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Abstract knowledge of word order by 19 months: An eye-tracking study

Millotte, Séverine
Published in Applied Psycholinguistics. 2013, vol. 34, no. 2, p. 323-336
Collection Open Access - Licence nationale Cambridge University Press
Abstract Word order is one of the earliest aspects of grammar that the child acquires, since her early utterances already respect the basic word order of the target language. However, the question of the nature of early syntactic representations is subject to debate. Approaches inspired by formal syntax assume that the head-complement order, differentiating Verb-Object and Object-Verb languages, is represented very early on in an abstract, rule-like format. In contrast, constructivist theories assume that it is initially encoded as lexicalized, verb-specific knowledge. In order to address this issue experimentally, we combined the preferential looking paradigm using pseudo-verbs (following Gertner, Fisher & Eisengart, 2006) with the weird word order paradigm (following Akhtar, 1999) adapted to comprehension. The results, based on highly reliable, coder-independent eye-tracking measures, provide the first direct evidence that as early as 19 months French-speaking infants have an abstract representation of the word order of their language.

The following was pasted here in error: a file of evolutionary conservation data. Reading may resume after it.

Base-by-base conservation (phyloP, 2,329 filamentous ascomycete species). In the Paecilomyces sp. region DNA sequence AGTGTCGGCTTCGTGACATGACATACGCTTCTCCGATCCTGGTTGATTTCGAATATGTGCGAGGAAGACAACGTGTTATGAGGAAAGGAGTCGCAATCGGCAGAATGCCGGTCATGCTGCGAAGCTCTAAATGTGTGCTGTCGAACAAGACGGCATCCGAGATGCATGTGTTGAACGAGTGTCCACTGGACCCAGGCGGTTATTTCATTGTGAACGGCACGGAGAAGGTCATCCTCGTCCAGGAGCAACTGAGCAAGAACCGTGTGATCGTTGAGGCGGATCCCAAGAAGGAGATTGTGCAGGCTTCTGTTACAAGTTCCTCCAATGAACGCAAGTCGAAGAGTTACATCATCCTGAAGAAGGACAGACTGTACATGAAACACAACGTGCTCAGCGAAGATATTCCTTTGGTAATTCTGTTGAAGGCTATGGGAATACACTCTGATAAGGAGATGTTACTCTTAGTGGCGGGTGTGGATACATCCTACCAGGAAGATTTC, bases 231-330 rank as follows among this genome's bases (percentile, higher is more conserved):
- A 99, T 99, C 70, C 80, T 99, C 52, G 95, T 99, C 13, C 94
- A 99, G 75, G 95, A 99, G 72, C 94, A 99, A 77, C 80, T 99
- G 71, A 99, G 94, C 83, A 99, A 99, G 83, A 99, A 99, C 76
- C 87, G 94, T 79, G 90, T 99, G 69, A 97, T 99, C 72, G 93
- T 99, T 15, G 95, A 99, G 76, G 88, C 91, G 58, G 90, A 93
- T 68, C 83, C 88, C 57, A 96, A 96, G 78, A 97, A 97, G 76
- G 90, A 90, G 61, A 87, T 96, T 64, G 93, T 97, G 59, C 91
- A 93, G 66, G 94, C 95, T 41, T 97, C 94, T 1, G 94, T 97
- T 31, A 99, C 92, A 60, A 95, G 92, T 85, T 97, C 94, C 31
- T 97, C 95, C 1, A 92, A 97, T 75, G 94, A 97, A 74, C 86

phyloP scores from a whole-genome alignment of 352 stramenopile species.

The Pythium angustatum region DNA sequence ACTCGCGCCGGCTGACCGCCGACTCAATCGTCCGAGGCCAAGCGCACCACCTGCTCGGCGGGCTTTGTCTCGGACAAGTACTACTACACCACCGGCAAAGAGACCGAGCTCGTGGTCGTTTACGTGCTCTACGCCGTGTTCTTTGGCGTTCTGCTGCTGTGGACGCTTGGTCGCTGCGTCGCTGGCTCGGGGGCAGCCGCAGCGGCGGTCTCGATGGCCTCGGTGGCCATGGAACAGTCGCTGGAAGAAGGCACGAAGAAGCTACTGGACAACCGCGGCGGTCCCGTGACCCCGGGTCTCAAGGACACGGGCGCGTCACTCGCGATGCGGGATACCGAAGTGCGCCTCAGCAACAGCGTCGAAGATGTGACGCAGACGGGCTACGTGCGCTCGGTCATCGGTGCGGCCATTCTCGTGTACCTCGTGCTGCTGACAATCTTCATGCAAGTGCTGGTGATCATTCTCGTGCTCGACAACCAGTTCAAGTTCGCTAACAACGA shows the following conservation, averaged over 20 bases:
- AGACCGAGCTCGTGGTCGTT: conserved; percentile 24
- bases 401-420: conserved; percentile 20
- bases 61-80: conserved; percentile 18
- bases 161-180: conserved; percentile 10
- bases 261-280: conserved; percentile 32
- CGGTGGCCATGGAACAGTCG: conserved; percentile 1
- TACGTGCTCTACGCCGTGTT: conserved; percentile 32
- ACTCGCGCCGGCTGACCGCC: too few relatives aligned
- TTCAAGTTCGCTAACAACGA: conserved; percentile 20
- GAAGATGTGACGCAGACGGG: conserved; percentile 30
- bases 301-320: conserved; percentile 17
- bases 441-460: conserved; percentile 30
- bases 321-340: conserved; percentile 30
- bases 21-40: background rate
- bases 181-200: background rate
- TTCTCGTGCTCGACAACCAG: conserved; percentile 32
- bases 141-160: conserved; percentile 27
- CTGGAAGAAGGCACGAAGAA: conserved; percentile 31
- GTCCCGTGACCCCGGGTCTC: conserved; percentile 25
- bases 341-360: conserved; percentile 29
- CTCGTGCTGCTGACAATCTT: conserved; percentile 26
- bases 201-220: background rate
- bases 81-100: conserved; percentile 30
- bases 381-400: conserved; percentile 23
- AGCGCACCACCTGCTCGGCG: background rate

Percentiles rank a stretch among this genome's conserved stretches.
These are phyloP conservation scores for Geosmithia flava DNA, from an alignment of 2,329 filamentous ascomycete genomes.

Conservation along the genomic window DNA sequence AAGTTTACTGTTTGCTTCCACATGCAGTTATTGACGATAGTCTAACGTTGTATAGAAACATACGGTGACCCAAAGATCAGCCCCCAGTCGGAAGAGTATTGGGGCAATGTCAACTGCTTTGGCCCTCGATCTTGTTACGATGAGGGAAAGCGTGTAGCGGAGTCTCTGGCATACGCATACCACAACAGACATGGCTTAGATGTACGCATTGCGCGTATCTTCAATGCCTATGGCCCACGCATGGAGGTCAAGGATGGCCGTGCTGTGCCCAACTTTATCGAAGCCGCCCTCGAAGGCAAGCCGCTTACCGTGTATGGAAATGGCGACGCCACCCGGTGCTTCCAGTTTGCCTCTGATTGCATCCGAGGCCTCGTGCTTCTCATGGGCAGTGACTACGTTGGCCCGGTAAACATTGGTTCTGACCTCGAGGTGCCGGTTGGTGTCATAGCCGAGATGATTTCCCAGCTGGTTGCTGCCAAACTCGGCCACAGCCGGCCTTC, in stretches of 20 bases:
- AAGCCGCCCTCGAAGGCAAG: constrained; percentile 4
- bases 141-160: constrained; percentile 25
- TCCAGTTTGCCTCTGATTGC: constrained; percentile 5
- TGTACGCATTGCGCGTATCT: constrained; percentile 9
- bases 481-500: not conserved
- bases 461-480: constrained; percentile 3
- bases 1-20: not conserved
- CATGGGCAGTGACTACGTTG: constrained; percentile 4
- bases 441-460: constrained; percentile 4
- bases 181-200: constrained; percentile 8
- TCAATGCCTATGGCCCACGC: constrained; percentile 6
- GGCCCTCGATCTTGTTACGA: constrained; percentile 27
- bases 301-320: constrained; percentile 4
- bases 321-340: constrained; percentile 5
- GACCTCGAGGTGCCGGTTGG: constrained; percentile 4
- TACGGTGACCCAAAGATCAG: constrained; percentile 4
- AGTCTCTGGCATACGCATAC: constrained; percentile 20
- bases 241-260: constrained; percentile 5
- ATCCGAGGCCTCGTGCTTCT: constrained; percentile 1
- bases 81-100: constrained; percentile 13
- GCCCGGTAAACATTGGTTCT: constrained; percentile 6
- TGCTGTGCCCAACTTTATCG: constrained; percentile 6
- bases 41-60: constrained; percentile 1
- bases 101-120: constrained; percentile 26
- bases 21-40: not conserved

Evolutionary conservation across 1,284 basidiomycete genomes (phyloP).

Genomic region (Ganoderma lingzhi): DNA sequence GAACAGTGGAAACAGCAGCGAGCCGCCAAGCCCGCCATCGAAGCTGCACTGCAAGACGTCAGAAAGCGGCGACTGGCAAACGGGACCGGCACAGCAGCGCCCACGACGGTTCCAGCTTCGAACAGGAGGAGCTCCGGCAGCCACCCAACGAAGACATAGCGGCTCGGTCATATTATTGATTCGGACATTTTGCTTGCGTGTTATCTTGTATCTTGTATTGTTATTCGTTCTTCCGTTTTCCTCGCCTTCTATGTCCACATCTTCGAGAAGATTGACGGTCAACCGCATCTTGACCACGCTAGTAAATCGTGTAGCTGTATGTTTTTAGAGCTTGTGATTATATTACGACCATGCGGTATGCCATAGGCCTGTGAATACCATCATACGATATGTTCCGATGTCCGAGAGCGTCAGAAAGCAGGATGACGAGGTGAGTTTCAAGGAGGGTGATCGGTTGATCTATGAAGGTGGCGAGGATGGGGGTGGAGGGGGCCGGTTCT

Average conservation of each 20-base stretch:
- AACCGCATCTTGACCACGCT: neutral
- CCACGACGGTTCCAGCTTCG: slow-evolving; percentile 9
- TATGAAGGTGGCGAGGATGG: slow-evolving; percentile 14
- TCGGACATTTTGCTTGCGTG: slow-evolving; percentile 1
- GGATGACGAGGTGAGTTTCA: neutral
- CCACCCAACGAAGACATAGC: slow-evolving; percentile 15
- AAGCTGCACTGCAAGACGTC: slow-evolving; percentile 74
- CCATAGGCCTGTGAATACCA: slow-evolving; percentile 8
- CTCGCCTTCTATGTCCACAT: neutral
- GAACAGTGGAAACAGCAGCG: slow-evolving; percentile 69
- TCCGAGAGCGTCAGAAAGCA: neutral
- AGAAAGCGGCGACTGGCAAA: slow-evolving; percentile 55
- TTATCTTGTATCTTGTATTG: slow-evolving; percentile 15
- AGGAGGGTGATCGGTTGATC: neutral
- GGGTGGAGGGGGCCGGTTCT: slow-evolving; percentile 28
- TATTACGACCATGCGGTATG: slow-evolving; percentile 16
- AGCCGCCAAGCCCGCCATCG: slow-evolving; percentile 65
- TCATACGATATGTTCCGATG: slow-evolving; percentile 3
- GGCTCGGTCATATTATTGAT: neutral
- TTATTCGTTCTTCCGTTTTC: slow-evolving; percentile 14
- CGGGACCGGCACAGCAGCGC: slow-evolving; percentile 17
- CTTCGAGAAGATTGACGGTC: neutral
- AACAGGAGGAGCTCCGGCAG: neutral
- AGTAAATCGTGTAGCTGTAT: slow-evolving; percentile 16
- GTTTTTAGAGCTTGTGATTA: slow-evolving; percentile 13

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Research group Psycholinguistique
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FRANCK, Julie et al. Abstract knowledge of word order by 19 months: An eye-tracking study. In: Applied Psycholinguistics, 2013, vol. 34, n° 2, p. 323-336. https://archive-ouverte.unige.ch/unige:41138

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Deposited on : 2014-10-24

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